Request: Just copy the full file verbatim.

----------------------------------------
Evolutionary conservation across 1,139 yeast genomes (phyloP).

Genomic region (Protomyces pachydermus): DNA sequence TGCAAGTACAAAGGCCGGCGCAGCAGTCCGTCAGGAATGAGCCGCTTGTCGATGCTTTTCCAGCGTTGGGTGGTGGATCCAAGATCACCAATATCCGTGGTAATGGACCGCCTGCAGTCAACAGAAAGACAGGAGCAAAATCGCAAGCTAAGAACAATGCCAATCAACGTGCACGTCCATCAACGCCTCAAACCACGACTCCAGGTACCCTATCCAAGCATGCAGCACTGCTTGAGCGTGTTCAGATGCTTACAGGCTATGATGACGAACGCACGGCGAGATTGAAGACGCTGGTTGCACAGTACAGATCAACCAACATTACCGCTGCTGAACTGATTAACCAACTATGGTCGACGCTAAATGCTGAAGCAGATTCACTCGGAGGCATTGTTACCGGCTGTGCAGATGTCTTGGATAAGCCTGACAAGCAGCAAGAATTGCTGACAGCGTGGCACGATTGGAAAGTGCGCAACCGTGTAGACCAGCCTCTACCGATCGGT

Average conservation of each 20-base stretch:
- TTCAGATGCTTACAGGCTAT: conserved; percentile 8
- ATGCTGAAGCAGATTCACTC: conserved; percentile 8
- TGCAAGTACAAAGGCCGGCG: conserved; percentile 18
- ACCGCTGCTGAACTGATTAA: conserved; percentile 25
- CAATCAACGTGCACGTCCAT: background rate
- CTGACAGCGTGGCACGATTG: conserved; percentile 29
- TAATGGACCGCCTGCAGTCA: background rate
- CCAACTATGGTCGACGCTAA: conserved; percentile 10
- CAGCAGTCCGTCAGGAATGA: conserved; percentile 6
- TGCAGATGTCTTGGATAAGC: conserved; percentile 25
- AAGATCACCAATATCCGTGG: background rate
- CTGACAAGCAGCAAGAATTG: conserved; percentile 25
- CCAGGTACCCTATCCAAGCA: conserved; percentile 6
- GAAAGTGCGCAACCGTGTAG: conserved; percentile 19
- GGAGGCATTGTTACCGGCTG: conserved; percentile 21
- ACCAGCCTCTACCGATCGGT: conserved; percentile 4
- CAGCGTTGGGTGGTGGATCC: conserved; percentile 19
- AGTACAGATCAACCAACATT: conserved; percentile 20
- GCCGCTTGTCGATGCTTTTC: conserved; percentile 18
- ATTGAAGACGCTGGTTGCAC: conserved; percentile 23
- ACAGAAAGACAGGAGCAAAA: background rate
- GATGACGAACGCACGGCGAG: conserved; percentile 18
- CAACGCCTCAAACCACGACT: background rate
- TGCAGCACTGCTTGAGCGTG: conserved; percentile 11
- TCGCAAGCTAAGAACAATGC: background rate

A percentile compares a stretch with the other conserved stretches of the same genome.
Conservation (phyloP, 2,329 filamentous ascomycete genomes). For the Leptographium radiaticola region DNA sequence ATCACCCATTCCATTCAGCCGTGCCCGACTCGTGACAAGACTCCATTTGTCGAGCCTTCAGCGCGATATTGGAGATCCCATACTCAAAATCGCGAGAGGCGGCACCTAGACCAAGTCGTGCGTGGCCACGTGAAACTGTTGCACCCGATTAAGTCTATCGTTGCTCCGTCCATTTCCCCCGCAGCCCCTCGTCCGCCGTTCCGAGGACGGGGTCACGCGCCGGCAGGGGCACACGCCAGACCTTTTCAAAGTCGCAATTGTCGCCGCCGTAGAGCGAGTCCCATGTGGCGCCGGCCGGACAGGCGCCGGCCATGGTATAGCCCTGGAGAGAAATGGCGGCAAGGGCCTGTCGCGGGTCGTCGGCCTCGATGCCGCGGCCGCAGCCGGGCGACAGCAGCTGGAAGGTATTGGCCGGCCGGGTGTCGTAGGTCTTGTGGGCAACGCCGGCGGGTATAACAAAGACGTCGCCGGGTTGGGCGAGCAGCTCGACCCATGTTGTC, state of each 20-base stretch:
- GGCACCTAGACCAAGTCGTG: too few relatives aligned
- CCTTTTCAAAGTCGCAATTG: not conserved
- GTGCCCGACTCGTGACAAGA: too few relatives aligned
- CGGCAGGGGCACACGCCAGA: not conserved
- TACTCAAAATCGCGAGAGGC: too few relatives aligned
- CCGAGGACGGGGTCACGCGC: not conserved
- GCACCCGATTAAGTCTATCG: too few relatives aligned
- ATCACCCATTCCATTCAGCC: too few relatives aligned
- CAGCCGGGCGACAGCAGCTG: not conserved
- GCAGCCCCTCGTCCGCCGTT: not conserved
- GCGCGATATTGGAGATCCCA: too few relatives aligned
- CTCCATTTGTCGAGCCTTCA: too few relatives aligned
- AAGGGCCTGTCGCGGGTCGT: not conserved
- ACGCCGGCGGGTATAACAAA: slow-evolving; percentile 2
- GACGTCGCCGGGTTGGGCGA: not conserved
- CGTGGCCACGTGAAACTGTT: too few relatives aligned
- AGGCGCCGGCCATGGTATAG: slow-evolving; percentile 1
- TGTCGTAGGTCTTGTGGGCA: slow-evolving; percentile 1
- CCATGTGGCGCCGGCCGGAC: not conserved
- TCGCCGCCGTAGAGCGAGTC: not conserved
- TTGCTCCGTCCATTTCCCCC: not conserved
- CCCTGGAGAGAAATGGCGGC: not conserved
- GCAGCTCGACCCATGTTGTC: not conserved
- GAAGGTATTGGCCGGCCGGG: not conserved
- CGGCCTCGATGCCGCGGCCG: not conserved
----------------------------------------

Evolutionary conservation across 1,139 yeast genomes (phyloP).

Genomic region (Protomyces pachydermus): DNA sequence TGCAAGTACAAAGGCCGGCGCAGCAGTCCGTCAGGAATGAGCCGCTTGTCGATGCTTTTCCAGCGTTGGGTGGTGGATCCAAGATCACCAATATCCGTGGTAATGGACCGCCTGCAGTCAACAGAAAGACAGGAGCAAAATCGCAAGCTAAGAACAATGCCAATCAACGTGCACGTCCATCAACGCCTCAAACCACGACTCCAGGTACCCTATCCAAGCATGCAGCACTGCTTGAGCGTGTTCAGATGCTTACAGGCTATGATGACGAACGCACGGCGAGATTGAAGACGCTGGTTGCACAGTACAGATCAACCAACATTACCGCTGCTGAACTGATTAACCAACTATGGTCGACGCTAAATGCTGAAGCAGATTCACTCGGAGGCATTGTTACCGGCTGTGCAGATGTCTTGGATAAGCCTGACAAGCAGCAAGAATTGCTGACAGCGTGGCACGATTGGAAAGTGCGCAACCGTGTAGACCAGCCTCTACCGATCGGT

Average conservation of each 20-base stretch:
- TTCAGATGCTTACAGGCTAT: conserved; percentile 8
- ATGCTGAAGCAGATTCACTC: conserved; percentile 8
- TGCAAGTACAAAGGCCGGCG: conserved; percentile 18
- ACCGCTGCTGAACTGATTAA: conserved; percentile 25
- CAATCAACGTGCACGTCCAT: background rate
- CTGACAGCGTGGCACGATTG: conserved; percentile 29
- TAATGGACCGCCTGCAGTCA: background rate
- CCAACTATGGTCGACGCTAA: conserved; percentile 10
- CAGCAGTCCGTCAGGAATGA: conserved; percentile 6
- TGCAGATGTCTTGGATAAGC: conserved; percentile 25
- AAGATCACCAATATCCGTGG: background rate
- CTGACAAGCAGCAAGAATTG: conserved; percentile 25
- CCAGGTACCCTATCCAAGCA: conserved; percentile 6
- GAAAGTGCGCAACCGTGTAG: conserved; percentile 19
- GGAGGCATTGTTACCGGCTG: conserved; percentile 21
- ACCAGCCTCTACCGATCGGT: conserved; percentile 4
- CAGCGTTGGGTGGTGGATCC: conserved; percentile 19
- AGTACAGATCAACCAACATT: conserved; percentile 20
- GCCGCTTGTCGATGCTTTTC: conserved; percentile 18
- ATTGAAGACGCTGGTTGCAC: conserved; percentile 23
- ACAGAAAGACAGGAGCAAAA: background rate
- GATGACGAACGCACGGCGAG: conserved; percentile 18
- CAACGCCTCAAACCACGACT: background rate
- TGCAGCACTGCTTGAGCGTG: conserved; percentile 11
- TCGCAAGCTAAGAACAATGC: background rate

A percentile compares a stretch with the other conserved stretches of the same genome.
Conservation (phyloP, 2,329 filamentous ascomycete genomes). For the Leptographium radiaticola region DNA sequence ATCACCCATTCCATTCAGCCGTGCCCGACTCGTGACAAGACTCCATTTGTCGAGCCTTCAGCGCGATATTGGAGATCCCATACTCAAAATCGCGAGAGGCGGCACCTAGACCAAGTCGTGCGTGGCCACGTGAAACTGTTGCACCCGATTAAGTCTATCGTTGCTCCGTCCATTTCCCCCGCAGCCCCTCGTCCGCCGTTCCGAGGACGGGGTCACGCGCCGGCAGGGGCACACGCCAGACCTTTTCAAAGTCGCAATTGTCGCCGCCGTAGAGCGAGTCCCATGTGGCGCCGGCCGGACAGGCGCCGGCCATGGTATAGCCCTGGAGAGAAATGGCGGCAAGGGCCTGTCGCGGGTCGTCGGCCTCGATGCCGCGGCCGCAGCCGGGCGACAGCAGCTGGAAGGTATTGGCCGGCCGGGTGTCGTAGGTCTTGTGGGCAACGCCGGCGGGTATAACAAAGACGTCGCCGGGTTGGGCGAGCAGCTCGACCCATGTTGTC, state of each 20-base stretch:
- GGCACCTAGACCAAGTCGTG: too few relatives aligned
- CCTTTTCAAAGTCGCAATTG: not conserved
- GTGCCCGACTCGTGACAAGA: too few relatives aligned
- CGGCAGGGGCACACGCCAGA: not conserved
- TACTCAAAATCGCGAGAGGC: too few relatives aligned
- CCGAGGACGGGGTCACGCGC: not conserved
- GCACCCGATTAAGTCTATCG: too few relatives aligned
- ATCACCCATTCCATTCAGCC: too few relatives aligned
- CAGCCGGGCGACAGCAGCTG: not conserved
- GCAGCCCCTCGTCCGCCGTT: not conserved
- GCGCGATATTGGAGATCCCA: too few relatives aligned
- CTCCATTTGTCGAGCCTTCA: too few relatives aligned
- AAGGGCCTGTCGCGGGTCGT: not conserved
- ACGCCGGCGGGTATAACAAA: slow-evolving; percentile 2
- GACGTCGCCGGGTTGGGCGA: not conserved
- CGTGGCCACGTGAAACTGTT: too few relatives aligned
- AGGCGCCGGCCATGGTATAG: slow-evolving; percentile 1
- TGTCGTAGGTCTTGTGGGCA: slow-evolving; percentile 1
- CCATGTGGCGCCGGCCGGAC: not conserved
- TCGCCGCCGTAGAGCGAGTC: not conserved
- TTGCTCCGTCCATTTCCCCC: not conserved
- CCCTGGAGAGAAATGGCGGC: not conserved
- GCAGCTCGACCCATGTTGTC: not conserved
- GAAGGTATTGGCCGGCCGGG: not conserved
- CGGCCTCGATGCCGCGGCCG: not conserved